Maianthemum racemosum “False Lily of the Valley” Liliaceae

Drinking Horse Mountain, Bozeman, MT
June 3, 2015
Robert Niese

These lilies are found abundantly in almost all moist-to-wet forests in North America. Here in the PNW, they are the largest of three species in this genus which all share the common name “false lily of the valley.” These plants are edible, but, when young, look nearly identical to False Hellebore which is very poisonous. Their shoots are said to taste like asparagus and their berries apparently taste like treacle. The plant has also been used at one point or another to treat every sort of ailment you can imagine. All parts of the plant, however, have strong to mild laxative effects and should be consumed cautiously. Learn more here.

Linum lewisii “Lewis’s Prairie Flax” Linaceae

Drinking Horse Mountain, Bozeman, MT
June 3, 2015
Robert Niese

Prairie Flax is native to western North America where it grows in dry open areas east of the Cascades and west of the Mississippi. This species was first collected on the Lewis and Clark expedition on July 9, 1806, although there is some debate as to whether it was collected by Meriwether himself or by Captain Clark. After the species was formally described by Frederick Pursh in 1814, the original specimen was lost for nearly a century along with many other historic records. Flax (L. usitatissimum) is among the oldest of all cultivated plants and has been utilized by humans for at least 30,000 years. Here in the Northwest, native peoples used fibers from the stems of L. lewisii to create cordage, string, and textiles and used its seeds to treat all manner of dietary problems, to reduce swelling in wounds and boils, and to remove small, irritating particles from the eye. Learn more about the edible and medicinal uses for L. lewisii here, and learn more about its discovery and discussion in the Lewis and Clark expedition here!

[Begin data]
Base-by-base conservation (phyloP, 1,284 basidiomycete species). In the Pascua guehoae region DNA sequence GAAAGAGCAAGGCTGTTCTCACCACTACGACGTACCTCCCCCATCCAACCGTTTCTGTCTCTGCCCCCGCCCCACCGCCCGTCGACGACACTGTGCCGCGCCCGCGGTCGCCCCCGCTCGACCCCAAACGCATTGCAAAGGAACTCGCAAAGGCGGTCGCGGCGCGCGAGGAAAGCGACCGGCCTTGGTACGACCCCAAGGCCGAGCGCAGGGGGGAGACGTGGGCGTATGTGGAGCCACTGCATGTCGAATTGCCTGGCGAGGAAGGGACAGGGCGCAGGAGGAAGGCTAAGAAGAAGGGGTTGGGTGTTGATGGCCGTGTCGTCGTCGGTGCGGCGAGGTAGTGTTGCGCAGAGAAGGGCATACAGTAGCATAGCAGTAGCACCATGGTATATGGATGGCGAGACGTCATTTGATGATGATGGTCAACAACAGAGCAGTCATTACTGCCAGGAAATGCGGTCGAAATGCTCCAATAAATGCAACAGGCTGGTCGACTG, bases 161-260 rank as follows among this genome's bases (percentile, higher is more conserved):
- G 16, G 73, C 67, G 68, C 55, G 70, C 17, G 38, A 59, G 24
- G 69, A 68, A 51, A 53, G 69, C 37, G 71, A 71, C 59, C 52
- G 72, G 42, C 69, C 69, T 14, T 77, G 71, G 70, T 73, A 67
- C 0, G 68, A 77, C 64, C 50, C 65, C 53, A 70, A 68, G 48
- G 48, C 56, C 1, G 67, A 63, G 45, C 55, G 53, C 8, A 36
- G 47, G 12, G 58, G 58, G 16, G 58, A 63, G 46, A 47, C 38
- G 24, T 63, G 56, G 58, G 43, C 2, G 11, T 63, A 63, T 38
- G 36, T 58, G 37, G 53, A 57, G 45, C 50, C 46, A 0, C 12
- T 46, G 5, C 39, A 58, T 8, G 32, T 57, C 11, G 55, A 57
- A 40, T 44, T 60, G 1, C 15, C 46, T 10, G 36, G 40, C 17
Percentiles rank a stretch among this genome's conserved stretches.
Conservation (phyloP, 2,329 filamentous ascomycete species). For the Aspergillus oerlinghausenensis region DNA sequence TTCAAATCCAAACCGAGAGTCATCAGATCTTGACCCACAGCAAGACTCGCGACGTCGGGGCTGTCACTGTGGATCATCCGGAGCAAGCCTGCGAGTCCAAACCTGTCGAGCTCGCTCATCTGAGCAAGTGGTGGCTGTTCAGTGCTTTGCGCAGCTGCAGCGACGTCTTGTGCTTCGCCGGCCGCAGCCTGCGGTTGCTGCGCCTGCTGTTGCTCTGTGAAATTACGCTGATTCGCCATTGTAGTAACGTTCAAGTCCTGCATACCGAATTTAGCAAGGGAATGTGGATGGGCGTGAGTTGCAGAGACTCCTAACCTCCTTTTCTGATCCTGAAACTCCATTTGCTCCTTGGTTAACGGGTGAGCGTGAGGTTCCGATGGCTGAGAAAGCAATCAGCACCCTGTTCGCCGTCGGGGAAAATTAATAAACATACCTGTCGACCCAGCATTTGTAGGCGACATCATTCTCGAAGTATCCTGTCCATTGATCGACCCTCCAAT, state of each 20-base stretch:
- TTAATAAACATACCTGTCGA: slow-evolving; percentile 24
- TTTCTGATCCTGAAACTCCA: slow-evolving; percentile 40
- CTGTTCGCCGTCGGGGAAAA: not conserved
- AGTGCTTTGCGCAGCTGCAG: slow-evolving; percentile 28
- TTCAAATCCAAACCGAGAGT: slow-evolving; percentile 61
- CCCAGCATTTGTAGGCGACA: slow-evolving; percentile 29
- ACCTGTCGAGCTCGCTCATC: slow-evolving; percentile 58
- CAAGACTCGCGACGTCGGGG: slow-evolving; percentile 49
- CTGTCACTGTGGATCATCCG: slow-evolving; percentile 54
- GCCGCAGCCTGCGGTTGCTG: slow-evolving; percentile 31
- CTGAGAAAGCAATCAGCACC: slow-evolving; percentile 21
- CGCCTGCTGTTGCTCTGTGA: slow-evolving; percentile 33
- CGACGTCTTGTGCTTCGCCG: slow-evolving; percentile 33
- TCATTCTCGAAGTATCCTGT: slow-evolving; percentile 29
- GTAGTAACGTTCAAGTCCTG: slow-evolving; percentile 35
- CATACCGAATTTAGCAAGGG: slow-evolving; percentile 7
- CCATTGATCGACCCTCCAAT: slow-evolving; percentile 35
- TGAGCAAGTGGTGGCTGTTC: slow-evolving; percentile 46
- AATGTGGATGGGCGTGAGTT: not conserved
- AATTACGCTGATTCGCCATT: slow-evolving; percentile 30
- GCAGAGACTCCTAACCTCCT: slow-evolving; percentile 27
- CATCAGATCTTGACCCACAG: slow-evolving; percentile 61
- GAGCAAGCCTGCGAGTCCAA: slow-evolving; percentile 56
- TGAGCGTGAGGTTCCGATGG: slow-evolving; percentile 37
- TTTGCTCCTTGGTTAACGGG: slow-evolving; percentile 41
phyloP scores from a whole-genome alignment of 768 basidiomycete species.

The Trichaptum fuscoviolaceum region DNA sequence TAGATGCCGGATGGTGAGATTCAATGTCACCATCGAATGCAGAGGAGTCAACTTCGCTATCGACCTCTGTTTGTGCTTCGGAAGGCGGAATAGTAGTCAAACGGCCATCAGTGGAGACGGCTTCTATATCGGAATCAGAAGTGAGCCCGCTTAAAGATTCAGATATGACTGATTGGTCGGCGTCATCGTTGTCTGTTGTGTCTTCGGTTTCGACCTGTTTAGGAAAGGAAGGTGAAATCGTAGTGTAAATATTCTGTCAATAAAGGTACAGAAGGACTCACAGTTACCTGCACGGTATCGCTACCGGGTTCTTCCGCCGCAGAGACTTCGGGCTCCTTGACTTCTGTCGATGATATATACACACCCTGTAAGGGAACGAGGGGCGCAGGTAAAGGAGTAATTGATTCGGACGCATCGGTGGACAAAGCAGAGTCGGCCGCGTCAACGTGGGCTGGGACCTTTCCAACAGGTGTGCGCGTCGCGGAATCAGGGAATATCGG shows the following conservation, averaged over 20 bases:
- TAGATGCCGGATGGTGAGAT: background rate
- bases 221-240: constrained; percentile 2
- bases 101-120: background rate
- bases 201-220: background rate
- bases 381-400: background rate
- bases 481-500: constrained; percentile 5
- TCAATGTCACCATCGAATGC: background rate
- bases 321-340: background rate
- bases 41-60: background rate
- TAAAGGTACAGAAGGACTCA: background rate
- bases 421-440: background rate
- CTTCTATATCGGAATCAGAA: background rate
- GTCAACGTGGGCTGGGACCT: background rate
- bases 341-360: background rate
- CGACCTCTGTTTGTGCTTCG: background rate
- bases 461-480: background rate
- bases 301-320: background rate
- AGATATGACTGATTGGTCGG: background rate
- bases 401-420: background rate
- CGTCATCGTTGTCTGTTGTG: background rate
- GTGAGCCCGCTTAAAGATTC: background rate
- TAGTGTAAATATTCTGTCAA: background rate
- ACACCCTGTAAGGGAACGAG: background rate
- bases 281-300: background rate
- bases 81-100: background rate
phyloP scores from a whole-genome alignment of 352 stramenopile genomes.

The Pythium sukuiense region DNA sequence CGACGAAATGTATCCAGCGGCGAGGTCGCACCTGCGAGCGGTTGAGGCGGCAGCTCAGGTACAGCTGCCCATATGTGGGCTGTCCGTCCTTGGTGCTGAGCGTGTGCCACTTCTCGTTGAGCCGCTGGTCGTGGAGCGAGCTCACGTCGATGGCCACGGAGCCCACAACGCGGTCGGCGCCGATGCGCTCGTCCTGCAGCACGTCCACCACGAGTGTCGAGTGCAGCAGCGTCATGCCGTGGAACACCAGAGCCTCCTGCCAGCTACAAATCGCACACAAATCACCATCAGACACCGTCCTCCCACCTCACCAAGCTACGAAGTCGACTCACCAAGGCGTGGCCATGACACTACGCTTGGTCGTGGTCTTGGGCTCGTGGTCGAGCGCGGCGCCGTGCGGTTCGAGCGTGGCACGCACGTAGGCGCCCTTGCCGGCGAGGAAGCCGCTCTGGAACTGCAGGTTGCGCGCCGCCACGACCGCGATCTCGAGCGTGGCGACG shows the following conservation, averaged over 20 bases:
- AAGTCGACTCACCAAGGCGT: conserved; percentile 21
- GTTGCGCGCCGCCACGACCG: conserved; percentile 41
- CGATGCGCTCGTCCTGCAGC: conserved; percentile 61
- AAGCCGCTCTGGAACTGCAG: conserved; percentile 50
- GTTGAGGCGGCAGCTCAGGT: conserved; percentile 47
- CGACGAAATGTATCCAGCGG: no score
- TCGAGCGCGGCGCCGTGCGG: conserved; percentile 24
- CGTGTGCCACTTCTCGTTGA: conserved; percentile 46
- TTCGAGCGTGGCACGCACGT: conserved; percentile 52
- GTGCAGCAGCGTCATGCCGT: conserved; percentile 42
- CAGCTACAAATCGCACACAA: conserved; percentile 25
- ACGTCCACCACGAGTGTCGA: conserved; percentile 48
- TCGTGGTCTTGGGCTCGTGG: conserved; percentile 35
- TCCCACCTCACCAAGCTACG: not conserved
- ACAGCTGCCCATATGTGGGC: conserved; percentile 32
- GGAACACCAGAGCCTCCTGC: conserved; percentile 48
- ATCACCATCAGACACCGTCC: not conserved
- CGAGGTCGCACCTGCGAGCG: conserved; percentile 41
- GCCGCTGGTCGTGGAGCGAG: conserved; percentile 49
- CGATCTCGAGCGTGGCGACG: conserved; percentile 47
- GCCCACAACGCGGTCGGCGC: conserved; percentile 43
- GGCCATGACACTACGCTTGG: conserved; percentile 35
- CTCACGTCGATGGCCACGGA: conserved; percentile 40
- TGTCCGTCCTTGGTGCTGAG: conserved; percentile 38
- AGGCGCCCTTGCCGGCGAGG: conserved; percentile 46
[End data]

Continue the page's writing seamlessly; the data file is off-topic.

Speyeria hydaspe “Hydaspe Fritillary” Nymphalidae
on Agastache urticifolia “Nettle-leaf Giant Hyssop” Lamiaceae

Great Burn, Lolo National Forest, MT
July 10, 2015
Robert Niese

Fritillaries are a common, large butterfly here in the PNW east of the Cascades. There are several species that are regularly found in our area. Learn more about them here. This particular fritillary is feeding on the nectar of a very interesting and quite common local plant. Its Latin name, Agastache, is Greek for “many spikes” and, as you might guess, its inflorescence looks like a giant spike ball. Like many other members of the mint family, giant hyssop is commonly used in herbal teas and poultices for a variety of medicinal purposes. In particular, the leaves can be used to induce sweating and as a vasodilator. This particular species is quite abundant in the PNW east of the Cascades and is a favorite food source for many ungulates like deer, elk, cows, and moose.

Lonicera involucrata “Twinberry” Caprifoliaceae

Beachside State Park, OR
June 11, 2015
Robert Niese

Twinberry is a common coastal shrub in the PNW. It tends to produce flowers in pairs that are regularly defended by Rufous Hummingbirds. These flowers usually develop into a pair of inedible berries. Many coastal native peoples held taboos against eating these berries. Some said that they were the food of monsters and the dead. Others believed that you would be unable to speak after consuming them. Instead the berries were often used as a hair dye and to prevent graying.

Lonicera involucrata “Twinberry” Caprifoliaceae

Beachside State Park, OR
June 11, 2015
Robert Niese

Twinberry is a common coastal shrub in the PNW. It tends to produce flowers in pairs that are regularly defended by Rufous Hummingbirds. These flowers usually develop into a pair of inedible berries, but in this sad bush, most of the berries had lost their twins. Many coastal native peoples held taboos against eating these berries. Some said that they were the food of monsters and the dead. Others believed that you would be unable to speak after consuming them. Instead the berries were often used as a hair dye and to prevent graying.

Rhamnus purshiana “Cascara” Rhamnaceae

Weir Hot Springs, Clearwater National Forest ID
June 8, 2015
Robert Niese

Cascara is a Pacific Northwest endemic famous for the laxative properties of its bark. In fact, the bark of this species is in such high demand that the plant has been eradicated from some parts of its range. Regardless of its medicinal uses, Cascara is one of my favorite PNW trees because of its unmistakable, heavily veined leaves and its adorable, teensy-tiny flowers! These are only a few millimeters across!